3. "Disputed Future Compliance Issues" ("[d]ry-up acreage monitoring," "[d]ry-up credits" and external source "return flow obligations," credit beyond "precom-pact uses," "[s]pecial waters monitoring," winter water release credit timing, "[o]ffset [a]ccount" accounting procedures, "consumptive use credit and return flow obligations"). Exceptions and Brief for Plaintiff 48-49.
Kansas takes exception to the Special Master's refusal to make recommendations on these issues now. It points out that we cannot leave unanswered important questions "`essential'" to our "`determination of a controversy'" between the States. Id., at 49 (quoting Oklahoma v. New Mexico, supra, at 241). And Kansas asks us to require the Special Master to decide them.
As the Special Master found, however, there are good reasons not to decide these issues immediately. There is no need to resolve most of the issues in the second category. They involve challenges to the accuracy of the figures used to determine whether Colorado depleted the river between 1997 and 1999. The Special Master concluded that Colorado was in compliance during 1997-1999, in the process relying upon Kansas' own figures. Fourth Report 30-31. As far as we can tell from the briefs, these issues are mostly moot.
The passage of time will produce more accurate resolution of disputes in the first and third categories (and any of those in the second that arise again in the future). The parties will learn more about matters relevant to their resolution, namely, the H-I Model's strengths, weaknesses, and methods of monitoring and measurement. That is why the Special Master recommended that we retain jurisdiction over this case and permit him to take up lingering issues at a future date. Id., at 135-136, 139. We accept that recommendation and overrule Kansas' objection.
The Special Master also recommended that experts for the two parties confer, e.g., id., at 91-92, and he expressed the hope that expert discussion, negotiation, and, if necessary, binding arbitration would lead to resolution of any remaining disputes. Id., at 135-136. We express that hope as well.
For these reasons, we overrule all Kansas' exceptions. We accept the Special Master's recommendations and recommit the case to the Special Master for preparation of a decree consistent with this opinion.
It is so ordered.
I join the Court's opinion with the exception of Part II, which concerns whether prejudgment interest should begin accruing in 1985 only on damages thereafter arising (post-1985 damages) or also on damages then owing (pre-1985 damages). As JUSTICE O'CONNOR explained in Kansas v. Colorado, 533 U.S. 1 (2001) ( Kansas III), neither the Arkansas River Compact itself nor the common law at the time of the compact's formation allows Kansas to recover any prejudgment interest. See id., at 21-25 (opinion, joined by SCALIA and THOMAS, JJ., dissenting in part). The Court did not adopt that view in Kansas III, but neither did it adopt the now-familiar rule that Kansas should be made whole with an award of prejudgment interest spanning the duration of Colorado's breach, from 1950 to the present. See, e.g., Milwaukee v. Cement Div., National Gypsum Co., 515 U.S. 189, 195-196, and n. 7 (1995); West Virginia v. United States, 479 U.S. 305, 310-311, n. 2 (1987).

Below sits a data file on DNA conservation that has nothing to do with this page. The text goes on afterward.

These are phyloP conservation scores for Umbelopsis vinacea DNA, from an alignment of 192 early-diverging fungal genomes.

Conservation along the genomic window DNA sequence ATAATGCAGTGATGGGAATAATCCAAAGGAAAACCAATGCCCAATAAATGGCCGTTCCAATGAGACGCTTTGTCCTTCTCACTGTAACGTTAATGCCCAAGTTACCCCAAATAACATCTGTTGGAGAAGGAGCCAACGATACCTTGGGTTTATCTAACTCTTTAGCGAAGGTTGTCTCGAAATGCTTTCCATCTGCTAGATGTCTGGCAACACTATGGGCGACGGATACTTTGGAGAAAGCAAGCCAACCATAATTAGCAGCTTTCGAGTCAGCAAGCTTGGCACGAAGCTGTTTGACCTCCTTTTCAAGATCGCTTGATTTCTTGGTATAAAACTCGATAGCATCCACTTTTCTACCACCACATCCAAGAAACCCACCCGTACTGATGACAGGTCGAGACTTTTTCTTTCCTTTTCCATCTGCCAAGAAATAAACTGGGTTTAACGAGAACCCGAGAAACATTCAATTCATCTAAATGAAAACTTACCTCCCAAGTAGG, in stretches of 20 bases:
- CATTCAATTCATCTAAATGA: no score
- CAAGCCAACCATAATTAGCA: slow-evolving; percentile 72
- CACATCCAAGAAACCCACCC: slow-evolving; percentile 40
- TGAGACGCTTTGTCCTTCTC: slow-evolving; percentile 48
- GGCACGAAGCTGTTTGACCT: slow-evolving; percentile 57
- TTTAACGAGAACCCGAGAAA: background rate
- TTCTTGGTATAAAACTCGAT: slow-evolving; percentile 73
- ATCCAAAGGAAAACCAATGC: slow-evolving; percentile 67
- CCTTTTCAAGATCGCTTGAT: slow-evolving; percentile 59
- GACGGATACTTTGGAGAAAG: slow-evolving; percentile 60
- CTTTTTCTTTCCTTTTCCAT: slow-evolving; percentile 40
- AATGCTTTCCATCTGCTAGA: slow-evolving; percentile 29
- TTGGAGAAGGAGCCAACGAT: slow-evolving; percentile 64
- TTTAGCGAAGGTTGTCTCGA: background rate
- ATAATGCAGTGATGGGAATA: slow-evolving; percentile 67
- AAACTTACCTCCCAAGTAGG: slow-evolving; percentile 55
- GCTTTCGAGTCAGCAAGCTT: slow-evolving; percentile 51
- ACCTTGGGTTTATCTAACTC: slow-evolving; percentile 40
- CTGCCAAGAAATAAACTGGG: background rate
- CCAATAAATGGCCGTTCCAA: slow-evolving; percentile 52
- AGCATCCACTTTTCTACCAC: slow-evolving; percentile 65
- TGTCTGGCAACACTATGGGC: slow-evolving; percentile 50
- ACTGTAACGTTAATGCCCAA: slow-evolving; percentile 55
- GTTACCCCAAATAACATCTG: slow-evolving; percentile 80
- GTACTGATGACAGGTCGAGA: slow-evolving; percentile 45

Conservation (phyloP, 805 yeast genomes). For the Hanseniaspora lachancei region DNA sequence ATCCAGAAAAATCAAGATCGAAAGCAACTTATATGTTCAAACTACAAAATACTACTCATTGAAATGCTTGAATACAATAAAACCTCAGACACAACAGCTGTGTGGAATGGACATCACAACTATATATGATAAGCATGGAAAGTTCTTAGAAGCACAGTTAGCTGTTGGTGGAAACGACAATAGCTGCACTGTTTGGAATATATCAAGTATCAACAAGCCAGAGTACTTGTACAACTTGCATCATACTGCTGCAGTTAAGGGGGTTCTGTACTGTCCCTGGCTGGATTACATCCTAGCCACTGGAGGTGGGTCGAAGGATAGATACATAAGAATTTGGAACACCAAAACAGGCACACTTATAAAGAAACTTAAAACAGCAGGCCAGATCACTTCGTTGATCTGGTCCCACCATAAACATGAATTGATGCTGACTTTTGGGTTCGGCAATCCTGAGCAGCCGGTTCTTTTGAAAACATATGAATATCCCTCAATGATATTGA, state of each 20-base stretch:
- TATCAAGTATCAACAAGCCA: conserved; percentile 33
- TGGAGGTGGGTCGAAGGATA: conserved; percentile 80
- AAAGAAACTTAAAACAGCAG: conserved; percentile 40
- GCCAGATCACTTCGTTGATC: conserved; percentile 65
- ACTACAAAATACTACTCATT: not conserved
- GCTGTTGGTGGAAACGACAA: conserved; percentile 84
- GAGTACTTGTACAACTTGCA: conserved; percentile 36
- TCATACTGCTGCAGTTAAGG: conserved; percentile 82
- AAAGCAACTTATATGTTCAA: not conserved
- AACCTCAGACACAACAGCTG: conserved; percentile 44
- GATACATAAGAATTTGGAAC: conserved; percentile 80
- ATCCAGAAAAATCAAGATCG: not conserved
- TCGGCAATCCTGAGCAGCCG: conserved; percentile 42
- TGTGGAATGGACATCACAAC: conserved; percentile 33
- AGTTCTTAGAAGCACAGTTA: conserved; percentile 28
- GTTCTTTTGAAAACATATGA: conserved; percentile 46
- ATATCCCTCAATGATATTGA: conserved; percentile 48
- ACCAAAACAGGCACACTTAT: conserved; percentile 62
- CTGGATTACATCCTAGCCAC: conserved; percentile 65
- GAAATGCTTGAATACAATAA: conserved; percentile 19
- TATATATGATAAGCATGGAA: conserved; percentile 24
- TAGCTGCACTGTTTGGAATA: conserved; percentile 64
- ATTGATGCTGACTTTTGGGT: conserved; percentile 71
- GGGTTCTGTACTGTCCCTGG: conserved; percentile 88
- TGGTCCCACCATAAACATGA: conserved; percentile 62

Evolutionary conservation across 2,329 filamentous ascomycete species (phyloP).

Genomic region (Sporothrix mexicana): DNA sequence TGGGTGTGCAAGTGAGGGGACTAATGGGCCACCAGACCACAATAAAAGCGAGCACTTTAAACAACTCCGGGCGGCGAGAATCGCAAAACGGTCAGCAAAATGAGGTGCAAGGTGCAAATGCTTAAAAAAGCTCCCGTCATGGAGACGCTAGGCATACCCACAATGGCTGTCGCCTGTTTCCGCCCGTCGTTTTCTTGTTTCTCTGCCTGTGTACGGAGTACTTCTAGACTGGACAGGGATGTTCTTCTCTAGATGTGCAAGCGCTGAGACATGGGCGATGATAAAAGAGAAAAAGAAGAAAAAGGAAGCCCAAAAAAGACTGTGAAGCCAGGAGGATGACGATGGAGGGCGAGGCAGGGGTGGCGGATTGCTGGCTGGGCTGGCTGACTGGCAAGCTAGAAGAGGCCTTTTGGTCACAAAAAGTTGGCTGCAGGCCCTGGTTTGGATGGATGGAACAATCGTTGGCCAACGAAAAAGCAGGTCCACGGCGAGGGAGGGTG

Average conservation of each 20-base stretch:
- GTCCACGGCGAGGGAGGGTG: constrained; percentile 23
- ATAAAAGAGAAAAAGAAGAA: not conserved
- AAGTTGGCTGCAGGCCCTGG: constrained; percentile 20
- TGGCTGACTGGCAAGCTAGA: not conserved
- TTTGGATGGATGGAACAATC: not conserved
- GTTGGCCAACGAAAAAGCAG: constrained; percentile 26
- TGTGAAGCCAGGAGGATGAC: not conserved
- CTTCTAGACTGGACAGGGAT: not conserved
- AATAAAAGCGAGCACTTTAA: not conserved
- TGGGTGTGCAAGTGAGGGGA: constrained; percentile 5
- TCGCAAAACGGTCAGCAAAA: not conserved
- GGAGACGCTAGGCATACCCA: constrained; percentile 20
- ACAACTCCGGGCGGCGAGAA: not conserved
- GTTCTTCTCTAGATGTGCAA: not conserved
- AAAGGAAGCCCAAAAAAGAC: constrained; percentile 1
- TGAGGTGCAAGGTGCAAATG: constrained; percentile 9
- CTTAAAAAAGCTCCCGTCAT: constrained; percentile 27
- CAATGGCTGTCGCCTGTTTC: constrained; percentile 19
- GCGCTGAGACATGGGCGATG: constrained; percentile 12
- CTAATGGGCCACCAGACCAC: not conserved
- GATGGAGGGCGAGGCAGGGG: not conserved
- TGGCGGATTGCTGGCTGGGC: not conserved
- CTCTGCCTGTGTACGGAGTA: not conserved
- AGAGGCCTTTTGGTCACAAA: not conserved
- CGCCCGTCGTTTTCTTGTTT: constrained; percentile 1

The Court instead crafted what it viewed as an equitable compromise, designed to apply sui generis to these States and their particular dispute, in which prejudgment interest would begin to accrue in 1985. See Kansas III, supra, at 14-16. Its compromise left open the door to the present litigation, for saying when prejudgment interest began to accrue did not answer on what the interest was accruing. The Court therefore must again decide what is too little or too much compensation for Colorado's depletion of the Arkansas. That weighing is as unnecessary now as it was before. Kansas is not entitled to prejudgment interest, and its exception seeks only to compound the windfall it received in Kansas III. I therefore agree with the Court that Kansas' second exception to the Special Master's Report should be overruled.
With the exception of Part II, I join the Court's opinion. In dissenting from Part II, I adhere to the views that we expressed in Kansas v. Colorado, 533 U.S. 1, 13-16 (2001) ( Kansas III). In Kansas III, in a compromise that was required in order to issue a judgment of the Court, we accepted the views of THE CHIEF JUSTICE and JUSTICE KENNEDY that prejudgment interest should run from 1985, the date the complaint was filed. Ibid. Like today's majority, I adhere to the judgment reflecting that compromise. Unlike the majority, however, I believe that prejudgment interest should run, starting in 1985, on all damages that accrued after Colorado "knew or should have known that it was violating" its compact with Kansas — i. e., from 1969. Id., at 15, n. 5. Such a result best respects the reasoning behind our conclusion in Kansas III that prejudgment interest is an appropriate component of the award of damages.